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Open source projects in Jira..??

I used to work primarily in GitHub/BitBucket Issues for our project management.  We moved into Jira about 8 months ago, and I like it a lot, but there's still one thing I'm a little confused about.

In GitHub/BitBucket, the nice thing is that we have a public repo where everybody can see what issues are in the backlog, and they can create their own issues to add to that backlog if they want to.  

This also allows them to see what work there is to get done, so if they want, they can contribute to the open source project and help us complete the work.

Now that we have all of our stuff moved into Jira, our GitHub/BitBucket repos looks kinda dead.  There are no more issues there, no more comments and action going on within our public repo there.

I feel like this was a step backwards in that regard.  We're still using GitHub/BitBucket for our projects in general, but I feel like I'm missing out on that public aspect now that it's all hidden behind Jira.

Am I missing something obvious?  Any information on this would be greatly appreciated. 



1 comment

Hey Andrew,

your use case seems interesting. Did you keep your tasks/issues in Bitbucket/GitHub? Or what kind of information was stored there that you can move it now entirely to Jira?

Some (untested) thoughts and ideas to your problem:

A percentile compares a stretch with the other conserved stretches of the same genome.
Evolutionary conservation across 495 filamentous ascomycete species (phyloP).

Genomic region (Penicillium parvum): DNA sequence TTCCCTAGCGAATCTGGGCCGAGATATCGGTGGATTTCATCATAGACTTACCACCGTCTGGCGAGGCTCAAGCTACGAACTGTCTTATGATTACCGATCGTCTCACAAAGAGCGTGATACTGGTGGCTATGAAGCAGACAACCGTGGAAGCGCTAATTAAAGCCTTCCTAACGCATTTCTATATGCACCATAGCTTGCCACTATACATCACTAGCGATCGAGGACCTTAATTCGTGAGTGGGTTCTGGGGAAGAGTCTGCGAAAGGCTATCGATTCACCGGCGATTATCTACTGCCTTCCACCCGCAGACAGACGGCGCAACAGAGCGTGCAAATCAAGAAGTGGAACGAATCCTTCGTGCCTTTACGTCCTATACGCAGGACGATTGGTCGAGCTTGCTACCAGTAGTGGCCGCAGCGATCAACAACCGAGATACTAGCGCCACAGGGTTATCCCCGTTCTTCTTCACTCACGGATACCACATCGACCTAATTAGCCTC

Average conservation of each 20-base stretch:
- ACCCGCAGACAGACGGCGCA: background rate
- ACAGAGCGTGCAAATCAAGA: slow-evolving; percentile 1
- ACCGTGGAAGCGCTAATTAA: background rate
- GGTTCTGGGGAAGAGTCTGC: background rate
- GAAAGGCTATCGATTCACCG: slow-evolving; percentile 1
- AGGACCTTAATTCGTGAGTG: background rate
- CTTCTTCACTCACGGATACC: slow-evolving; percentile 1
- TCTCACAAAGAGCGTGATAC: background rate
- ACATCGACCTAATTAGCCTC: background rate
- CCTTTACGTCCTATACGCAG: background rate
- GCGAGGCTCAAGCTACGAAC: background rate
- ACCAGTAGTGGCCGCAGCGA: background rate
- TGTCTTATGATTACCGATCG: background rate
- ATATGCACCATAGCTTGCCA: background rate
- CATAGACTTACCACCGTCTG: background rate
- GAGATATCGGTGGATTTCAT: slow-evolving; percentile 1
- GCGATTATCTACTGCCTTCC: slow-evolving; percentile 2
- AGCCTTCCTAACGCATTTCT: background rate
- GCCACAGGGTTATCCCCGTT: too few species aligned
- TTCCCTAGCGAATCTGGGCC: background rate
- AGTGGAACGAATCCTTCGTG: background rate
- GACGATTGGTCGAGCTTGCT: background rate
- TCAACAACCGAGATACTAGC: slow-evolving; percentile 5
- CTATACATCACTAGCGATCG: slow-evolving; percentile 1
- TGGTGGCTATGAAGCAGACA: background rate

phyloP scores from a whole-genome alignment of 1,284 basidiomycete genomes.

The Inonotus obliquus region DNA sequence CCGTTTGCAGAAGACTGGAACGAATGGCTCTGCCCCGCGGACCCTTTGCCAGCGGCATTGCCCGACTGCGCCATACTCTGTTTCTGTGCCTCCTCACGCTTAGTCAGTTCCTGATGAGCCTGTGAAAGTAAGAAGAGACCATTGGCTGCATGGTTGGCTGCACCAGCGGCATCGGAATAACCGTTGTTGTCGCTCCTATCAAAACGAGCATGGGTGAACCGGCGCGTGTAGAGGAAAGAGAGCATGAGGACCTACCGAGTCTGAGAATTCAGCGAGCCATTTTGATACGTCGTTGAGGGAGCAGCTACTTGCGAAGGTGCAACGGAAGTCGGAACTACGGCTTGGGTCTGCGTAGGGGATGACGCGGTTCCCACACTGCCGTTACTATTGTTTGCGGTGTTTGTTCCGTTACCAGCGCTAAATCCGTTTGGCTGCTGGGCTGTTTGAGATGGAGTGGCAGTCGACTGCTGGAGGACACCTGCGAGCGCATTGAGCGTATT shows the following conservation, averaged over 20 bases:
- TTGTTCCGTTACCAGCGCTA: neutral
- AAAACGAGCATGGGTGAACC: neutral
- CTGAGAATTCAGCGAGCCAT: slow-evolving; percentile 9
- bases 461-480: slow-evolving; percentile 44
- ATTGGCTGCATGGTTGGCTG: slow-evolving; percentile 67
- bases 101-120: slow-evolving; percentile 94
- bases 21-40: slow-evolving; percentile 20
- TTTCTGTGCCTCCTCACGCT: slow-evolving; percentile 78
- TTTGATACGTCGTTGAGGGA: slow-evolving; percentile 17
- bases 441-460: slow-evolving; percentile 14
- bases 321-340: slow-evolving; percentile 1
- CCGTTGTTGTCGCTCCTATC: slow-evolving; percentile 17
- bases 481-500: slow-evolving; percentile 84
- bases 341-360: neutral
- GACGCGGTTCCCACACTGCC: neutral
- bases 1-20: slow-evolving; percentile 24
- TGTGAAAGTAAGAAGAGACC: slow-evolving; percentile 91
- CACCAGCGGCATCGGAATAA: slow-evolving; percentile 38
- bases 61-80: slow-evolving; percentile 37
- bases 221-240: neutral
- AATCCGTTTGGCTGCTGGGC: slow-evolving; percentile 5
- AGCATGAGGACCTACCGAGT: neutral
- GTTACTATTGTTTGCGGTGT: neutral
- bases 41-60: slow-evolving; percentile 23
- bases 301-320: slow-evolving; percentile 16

1. Jira is fine for internal collaboration but your right to access and work inside of Jira external users will need Jira licenses.
  2. In someways you can mitigate this by using confluence (where external users can work in without license).
  3. Another route to work in a public way would be to  use the Jira Service Desk and add all external people to a "customer organization" this way you could expose all open tickets to your external workers without them needing a license or access to Jira.
  4. You can possibly connect Jira and Bitbucket to let a usual Bitbucket workflow trigger issue creation etc. This way members of public projects which don't belong to Jira could most likely work in Bitbucket and internal people/project manager could still use the capabilities of jira.
  5. If you have an open source project you could also apply for an open source license ( and use this instance for your public facing work.

Best regards,

Thanks for the feedback.  These seem like interesting options.  Unfortunately, they each seem to come with quite a bit of additional overhead.  

Yes, previously, I simply used BB/GH as the project management system.  We created "issues" there exactly like we create "tickets" in Jira.  

Then the dev team worked directly from that issue.  All of the commits, pull requests, etc. happened right there, just like they still do now except it's all hooked up to Jira so we can see the commits/branches.

So when we moved to Jira, we exported all of the issues out of BB/GH and imported them into Jira.  Then closed all of those issues at BB/GH.  So again, now those public repos look sort of dead.  I mean, you can still see that commits are happening on a regular basis, but you can't a backlog anymore.

I'll consider some of your options above and see if I can figure something out.  Thanks again for the feedback.


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